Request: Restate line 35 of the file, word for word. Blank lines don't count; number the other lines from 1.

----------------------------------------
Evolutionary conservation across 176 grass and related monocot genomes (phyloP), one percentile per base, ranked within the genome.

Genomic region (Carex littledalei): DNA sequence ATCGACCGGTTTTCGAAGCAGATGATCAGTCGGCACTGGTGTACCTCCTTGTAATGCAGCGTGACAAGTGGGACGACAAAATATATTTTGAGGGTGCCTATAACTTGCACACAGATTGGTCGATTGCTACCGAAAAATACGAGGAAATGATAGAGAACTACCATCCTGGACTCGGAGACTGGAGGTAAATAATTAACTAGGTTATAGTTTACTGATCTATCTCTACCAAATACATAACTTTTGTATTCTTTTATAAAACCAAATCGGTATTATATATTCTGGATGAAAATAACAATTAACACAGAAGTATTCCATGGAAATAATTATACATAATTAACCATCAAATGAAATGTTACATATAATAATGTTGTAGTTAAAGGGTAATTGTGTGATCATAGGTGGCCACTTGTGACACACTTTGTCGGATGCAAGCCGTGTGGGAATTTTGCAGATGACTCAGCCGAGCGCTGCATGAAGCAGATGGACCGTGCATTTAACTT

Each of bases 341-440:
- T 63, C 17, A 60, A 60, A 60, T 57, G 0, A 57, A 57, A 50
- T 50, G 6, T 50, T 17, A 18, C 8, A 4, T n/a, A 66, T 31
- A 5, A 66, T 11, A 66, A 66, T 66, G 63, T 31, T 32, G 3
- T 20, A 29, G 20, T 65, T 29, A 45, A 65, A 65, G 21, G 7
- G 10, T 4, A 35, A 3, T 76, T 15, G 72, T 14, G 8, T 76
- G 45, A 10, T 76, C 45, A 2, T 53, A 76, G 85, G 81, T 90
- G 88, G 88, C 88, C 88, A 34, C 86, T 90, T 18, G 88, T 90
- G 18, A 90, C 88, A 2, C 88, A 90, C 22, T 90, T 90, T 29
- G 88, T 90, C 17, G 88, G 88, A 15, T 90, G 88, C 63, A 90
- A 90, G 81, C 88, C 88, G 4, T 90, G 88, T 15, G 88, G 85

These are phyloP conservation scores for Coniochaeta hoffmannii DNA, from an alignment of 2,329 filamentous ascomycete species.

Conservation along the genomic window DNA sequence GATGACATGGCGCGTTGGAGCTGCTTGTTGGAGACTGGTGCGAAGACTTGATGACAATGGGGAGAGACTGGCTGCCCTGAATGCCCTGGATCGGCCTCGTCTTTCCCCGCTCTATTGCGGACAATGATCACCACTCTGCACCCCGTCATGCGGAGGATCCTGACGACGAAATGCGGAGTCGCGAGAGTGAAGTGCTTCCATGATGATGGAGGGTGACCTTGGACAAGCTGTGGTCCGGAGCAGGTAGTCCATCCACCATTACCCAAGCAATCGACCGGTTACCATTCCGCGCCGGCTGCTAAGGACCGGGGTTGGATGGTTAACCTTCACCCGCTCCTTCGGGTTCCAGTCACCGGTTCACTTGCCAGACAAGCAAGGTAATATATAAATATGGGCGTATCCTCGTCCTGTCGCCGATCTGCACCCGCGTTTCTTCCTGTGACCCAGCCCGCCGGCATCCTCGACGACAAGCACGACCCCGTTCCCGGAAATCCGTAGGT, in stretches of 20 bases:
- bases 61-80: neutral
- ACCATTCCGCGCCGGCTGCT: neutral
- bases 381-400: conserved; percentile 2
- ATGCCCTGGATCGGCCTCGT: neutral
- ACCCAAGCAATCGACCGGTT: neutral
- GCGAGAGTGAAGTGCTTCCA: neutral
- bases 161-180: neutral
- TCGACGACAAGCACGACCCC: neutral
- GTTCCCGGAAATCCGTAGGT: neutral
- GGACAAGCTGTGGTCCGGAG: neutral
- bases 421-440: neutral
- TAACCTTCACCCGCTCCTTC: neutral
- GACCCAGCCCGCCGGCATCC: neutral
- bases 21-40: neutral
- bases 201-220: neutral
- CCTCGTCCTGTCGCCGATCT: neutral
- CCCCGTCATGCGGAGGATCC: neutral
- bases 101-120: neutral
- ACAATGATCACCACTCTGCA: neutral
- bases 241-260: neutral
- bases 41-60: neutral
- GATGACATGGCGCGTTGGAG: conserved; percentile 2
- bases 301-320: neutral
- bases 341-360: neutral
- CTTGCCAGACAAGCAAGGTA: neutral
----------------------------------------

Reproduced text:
- bases 241-260: neutral